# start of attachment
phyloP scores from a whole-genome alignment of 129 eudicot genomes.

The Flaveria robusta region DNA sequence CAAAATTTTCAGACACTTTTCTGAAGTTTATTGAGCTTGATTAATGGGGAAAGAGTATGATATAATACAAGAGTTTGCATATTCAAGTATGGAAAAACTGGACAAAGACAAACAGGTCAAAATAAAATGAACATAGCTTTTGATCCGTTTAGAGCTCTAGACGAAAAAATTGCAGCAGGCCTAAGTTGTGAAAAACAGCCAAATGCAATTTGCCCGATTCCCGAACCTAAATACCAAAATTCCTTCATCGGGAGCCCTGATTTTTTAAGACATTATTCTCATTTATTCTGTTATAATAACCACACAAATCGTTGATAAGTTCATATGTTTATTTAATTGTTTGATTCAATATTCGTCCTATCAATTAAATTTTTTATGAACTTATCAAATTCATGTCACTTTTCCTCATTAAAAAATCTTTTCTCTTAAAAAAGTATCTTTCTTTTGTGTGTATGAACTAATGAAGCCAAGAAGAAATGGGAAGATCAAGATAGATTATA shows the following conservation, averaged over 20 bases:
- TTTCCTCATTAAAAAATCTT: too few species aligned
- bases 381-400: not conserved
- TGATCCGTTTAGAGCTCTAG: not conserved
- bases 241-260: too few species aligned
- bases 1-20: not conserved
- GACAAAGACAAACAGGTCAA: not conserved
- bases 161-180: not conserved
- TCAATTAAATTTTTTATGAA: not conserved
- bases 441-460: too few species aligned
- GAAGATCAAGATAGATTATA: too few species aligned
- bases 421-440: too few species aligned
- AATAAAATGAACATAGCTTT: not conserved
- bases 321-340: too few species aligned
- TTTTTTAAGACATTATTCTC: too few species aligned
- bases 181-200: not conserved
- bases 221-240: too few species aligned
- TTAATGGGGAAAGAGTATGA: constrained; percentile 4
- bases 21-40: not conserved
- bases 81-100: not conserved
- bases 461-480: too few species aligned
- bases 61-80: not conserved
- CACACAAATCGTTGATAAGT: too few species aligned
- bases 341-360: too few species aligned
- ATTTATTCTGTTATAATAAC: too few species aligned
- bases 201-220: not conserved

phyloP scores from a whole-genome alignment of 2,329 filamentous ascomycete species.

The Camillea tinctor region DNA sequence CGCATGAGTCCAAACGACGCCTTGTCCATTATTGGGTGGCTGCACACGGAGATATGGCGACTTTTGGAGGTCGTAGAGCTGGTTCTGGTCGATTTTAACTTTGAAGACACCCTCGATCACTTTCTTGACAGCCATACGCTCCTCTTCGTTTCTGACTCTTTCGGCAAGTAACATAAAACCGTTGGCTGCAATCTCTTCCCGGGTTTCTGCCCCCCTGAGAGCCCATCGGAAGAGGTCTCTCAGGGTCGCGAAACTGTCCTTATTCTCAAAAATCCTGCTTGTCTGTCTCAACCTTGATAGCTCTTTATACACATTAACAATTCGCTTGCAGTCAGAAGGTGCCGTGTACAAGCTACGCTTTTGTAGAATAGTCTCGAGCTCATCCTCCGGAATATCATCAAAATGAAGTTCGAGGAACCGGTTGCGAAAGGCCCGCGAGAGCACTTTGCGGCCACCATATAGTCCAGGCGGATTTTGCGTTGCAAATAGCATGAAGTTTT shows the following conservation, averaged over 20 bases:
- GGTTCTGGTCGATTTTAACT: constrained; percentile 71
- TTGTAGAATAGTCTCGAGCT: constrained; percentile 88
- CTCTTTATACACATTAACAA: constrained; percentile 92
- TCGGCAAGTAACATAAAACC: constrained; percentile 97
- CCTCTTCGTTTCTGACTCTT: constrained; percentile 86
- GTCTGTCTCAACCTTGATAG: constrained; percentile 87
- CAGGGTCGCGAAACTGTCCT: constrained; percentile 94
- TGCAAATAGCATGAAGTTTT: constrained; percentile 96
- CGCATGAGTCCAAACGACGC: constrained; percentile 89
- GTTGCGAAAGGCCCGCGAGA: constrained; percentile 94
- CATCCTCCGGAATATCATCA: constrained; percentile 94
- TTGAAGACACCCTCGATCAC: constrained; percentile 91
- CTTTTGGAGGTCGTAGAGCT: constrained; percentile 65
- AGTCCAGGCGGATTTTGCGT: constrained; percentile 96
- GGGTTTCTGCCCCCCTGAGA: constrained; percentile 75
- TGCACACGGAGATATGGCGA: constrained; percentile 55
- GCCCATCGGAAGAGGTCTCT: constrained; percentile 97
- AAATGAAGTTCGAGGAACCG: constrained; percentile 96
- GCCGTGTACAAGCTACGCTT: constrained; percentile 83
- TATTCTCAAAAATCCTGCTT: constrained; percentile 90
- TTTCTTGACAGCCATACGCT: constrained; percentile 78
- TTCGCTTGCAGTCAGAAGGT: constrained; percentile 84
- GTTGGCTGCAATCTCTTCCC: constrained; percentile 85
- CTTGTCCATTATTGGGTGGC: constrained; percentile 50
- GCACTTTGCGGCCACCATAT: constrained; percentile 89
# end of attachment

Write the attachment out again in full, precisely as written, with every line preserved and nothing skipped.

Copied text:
phyloP scores from a whole-genome alignment of 129 eudicot genomes.

The Flaveria robusta region DNA sequence CAAAATTTTCAGACACTTTTCTGAAGTTTATTGAGCTTGATTAATGGGGAAAGAGTATGATATAATACAAGAGTTTGCATATTCAAGTATGGAAAAACTGGACAAAGACAAACAGGTCAAAATAAAATGAACATAGCTTTTGATCCGTTTAGAGCTCTAGACGAAAAAATTGCAGCAGGCCTAAGTTGTGAAAAACAGCCAAATGCAATTTGCCCGATTCCCGAACCTAAATACCAAAATTCCTTCATCGGGAGCCCTGATTTTTTAAGACATTATTCTCATTTATTCTGTTATAATAACCACACAAATCGTTGATAAGTTCATATGTTTATTTAATTGTTTGATTCAATATTCGTCCTATCAATTAAATTTTTTATGAACTTATCAAATTCATGTCACTTTTCCTCATTAAAAAATCTTTTCTCTTAAAAAAGTATCTTTCTTTTGTGTGTATGAACTAATGAAGCCAAGAAGAAATGGGAAGATCAAGATAGATTATA shows the following conservation, averaged over 20 bases:
- TTTCCTCATTAAAAAATCTT: too few species aligned
- bases 381-400: not conserved
- TGATCCGTTTAGAGCTCTAG: not conserved
- bases 241-260: too few species aligned
- bases 1-20: not conserved
- GACAAAGACAAACAGGTCAA: not conserved
- bases 161-180: not conserved
- TCAATTAAATTTTTTATGAA: not conserved
- bases 441-460: too few species aligned
- GAAGATCAAGATAGATTATA: too few species aligned
- bases 421-440: too few species aligned
- AATAAAATGAACATAGCTTT: not conserved
- bases 321-340: too few species aligned
- TTTTTTAAGACATTATTCTC: too few species aligned
- bases 181-200: not conserved
- bases 221-240: too few species aligned
- TTAATGGGGAAAGAGTATGA: constrained; percentile 4
- bases 21-40: not conserved
- bases 81-100: not conserved
- bases 461-480: too few species aligned
- bases 61-80: not conserved
- CACACAAATCGTTGATAAGT: too few species aligned
- bases 341-360: too few species aligned
- ATTTATTCTGTTATAATAAC: too few species aligned
- bases 201-220: not conserved

phyloP scores from a whole-genome alignment of 2,329 filamentous ascomycete species.

The Camillea tinctor region DNA sequence CGCATGAGTCCAAACGACGCCTTGTCCATTATTGGGTGGCTGCACACGGAGATATGGCGACTTTTGGAGGTCGTAGAGCTGGTTCTGGTCGATTTTAACTTTGAAGACACCCTCGATCACTTTCTTGACAGCCATACGCTCCTCTTCGTTTCTGACTCTTTCGGCAAGTAACATAAAACCGTTGGCTGCAATCTCTTCCCGGGTTTCTGCCCCCCTGAGAGCCCATCGGAAGAGGTCTCTCAGGGTCGCGAAACTGTCCTTATTCTCAAAAATCCTGCTTGTCTGTCTCAACCTTGATAGCTCTTTATACACATTAACAATTCGCTTGCAGTCAGAAGGTGCCGTGTACAAGCTACGCTTTTGTAGAATAGTCTCGAGCTCATCCTCCGGAATATCATCAAAATGAAGTTCGAGGAACCGGTTGCGAAAGGCCCGCGAGAGCACTTTGCGGCCACCATATAGTCCAGGCGGATTTTGCGTTGCAAATAGCATGAAGTTTT shows the following conservation, averaged over 20 bases:
- GGTTCTGGTCGATTTTAACT: constrained; percentile 71
- TTGTAGAATAGTCTCGAGCT: constrained; percentile 88
- CTCTTTATACACATTAACAA: constrained; percentile 92
- TCGGCAAGTAACATAAAACC: constrained; percentile 97
- CCTCTTCGTTTCTGACTCTT: constrained; percentile 86
- GTCTGTCTCAACCTTGATAG: constrained; percentile 87
- CAGGGTCGCGAAACTGTCCT: constrained; percentile 94
- TGCAAATAGCATGAAGTTTT: constrained; percentile 96
- CGCATGAGTCCAAACGACGC: constrained; percentile 89
- GTTGCGAAAGGCCCGCGAGA: constrained; percentile 94
- CATCCTCCGGAATATCATCA: constrained; percentile 94
- TTGAAGACACCCTCGATCAC: constrained; percentile 91
- CTTTTGGAGGTCGTAGAGCT: constrained; percentile 65
- AGTCCAGGCGGATTTTGCGT: constrained; percentile 96
- GGGTTTCTGCCCCCCTGAGA: constrained; percentile 75
- TGCACACGGAGATATGGCGA: constrained; percentile 55
- GCCCATCGGAAGAGGTCTCT: constrained; percentile 97
- AAATGAAGTTCGAGGAACCG: constrained; percentile 96
- GCCGTGTACAAGCTACGCTT: constrained; percentile 83
- TATTCTCAAAAATCCTGCTT: constrained; percentile 90
- TTTCTTGACAGCCATACGCT: constrained; percentile 78
- TTCGCTTGCAGTCAGAAGGT: constrained; percentile 84
- GTTGGCTGCAATCTCTTCCC: constrained; percentile 85
- CTTGTCCATTATTGGGTGGC: constrained; percentile 50
- GCACTTTGCGGCCACCATAT: constrained; percentile 89